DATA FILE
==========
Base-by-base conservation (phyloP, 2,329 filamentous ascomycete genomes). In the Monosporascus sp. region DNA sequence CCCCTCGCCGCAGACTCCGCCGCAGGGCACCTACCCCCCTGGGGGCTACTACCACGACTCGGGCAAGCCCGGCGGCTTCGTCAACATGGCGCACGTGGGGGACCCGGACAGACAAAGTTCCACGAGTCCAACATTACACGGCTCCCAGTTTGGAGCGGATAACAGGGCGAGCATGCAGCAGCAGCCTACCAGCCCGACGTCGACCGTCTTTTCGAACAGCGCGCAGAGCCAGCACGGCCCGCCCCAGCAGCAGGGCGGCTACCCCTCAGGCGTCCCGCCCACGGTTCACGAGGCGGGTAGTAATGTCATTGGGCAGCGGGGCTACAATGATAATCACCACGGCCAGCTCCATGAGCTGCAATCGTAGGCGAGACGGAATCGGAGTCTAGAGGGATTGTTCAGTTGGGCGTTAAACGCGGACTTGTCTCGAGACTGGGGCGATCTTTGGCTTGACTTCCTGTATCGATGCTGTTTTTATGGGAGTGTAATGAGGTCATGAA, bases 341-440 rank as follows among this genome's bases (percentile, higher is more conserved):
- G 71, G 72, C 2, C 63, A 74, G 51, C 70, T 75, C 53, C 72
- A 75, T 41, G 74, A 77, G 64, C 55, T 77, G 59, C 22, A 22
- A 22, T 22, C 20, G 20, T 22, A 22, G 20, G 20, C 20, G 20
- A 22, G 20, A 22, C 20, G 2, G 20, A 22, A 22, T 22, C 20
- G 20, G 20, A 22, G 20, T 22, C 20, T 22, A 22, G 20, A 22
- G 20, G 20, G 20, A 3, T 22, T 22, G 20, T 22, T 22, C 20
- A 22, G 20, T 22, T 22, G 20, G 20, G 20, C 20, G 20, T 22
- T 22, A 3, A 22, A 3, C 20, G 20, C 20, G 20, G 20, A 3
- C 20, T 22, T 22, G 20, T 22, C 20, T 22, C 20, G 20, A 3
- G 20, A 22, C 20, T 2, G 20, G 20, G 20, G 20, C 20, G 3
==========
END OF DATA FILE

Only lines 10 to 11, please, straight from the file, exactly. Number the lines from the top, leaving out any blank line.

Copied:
- C 20, T 22, T 22, G 20, T 22, C 20, T 22, C 20, G 20, A 3
- G 20, A 22, C 20, T 2, G 20, G 20, G 20, G 20, C 20, G 3